...they tried their best to take care of acustomer either internally or externally. And you know, people whohave that capacity to act under pressure and to actually think itthrough. That's a really desirable leadership quality. So one I want thatperson who does that to know that that's a good thing that they thoughtand acted that way. And obviously if they're a smart person, they're goingto learn from the mistake. Probably we as an organization will learn from it,but we want them to know that we value their confidence and their courage andthat we'd like that replicated. So the message here for today's many log issimply this. We've got to be intentional about what we celebrate.I'm going to ask you to think about what you most recently celebrated andwhat else should you be celebrating to make? It's more likely to be repeatedin your organization going forward. That's it for today. Thanks for joiningus to talk to you next week.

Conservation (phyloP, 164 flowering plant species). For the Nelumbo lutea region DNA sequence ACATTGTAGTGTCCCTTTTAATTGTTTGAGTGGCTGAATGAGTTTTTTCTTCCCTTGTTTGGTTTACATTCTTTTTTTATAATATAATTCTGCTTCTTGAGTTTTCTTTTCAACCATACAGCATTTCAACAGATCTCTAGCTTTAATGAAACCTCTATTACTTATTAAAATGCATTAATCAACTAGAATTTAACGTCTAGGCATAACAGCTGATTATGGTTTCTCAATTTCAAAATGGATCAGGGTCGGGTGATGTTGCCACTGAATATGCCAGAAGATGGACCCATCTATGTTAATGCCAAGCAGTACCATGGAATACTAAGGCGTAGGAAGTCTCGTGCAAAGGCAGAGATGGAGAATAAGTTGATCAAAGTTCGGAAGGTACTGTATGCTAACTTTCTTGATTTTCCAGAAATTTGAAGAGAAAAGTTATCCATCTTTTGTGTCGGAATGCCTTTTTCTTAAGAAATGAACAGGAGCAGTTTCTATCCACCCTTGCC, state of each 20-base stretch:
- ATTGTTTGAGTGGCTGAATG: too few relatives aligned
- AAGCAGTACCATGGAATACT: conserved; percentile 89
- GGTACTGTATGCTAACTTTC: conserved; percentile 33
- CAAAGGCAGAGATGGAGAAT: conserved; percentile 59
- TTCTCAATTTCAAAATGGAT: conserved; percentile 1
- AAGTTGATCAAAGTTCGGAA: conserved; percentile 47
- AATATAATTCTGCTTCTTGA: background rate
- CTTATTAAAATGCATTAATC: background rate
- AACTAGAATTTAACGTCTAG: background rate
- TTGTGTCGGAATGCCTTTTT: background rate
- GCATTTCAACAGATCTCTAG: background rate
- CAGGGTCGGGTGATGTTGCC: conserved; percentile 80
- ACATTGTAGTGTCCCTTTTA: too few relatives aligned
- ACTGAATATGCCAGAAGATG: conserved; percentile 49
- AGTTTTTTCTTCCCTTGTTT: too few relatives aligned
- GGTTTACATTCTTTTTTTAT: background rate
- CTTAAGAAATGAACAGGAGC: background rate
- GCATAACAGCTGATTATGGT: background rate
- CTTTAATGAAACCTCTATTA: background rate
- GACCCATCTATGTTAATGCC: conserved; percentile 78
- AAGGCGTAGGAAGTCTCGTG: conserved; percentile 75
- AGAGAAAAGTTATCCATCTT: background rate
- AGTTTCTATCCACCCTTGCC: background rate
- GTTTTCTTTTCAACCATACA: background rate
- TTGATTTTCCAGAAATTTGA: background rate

Thanks for listening to the Ed Epleymini log, visit w w w the ethnic group dot com for resources tips, adds latestblogs and a free assessment on where to improve your professional managementskills.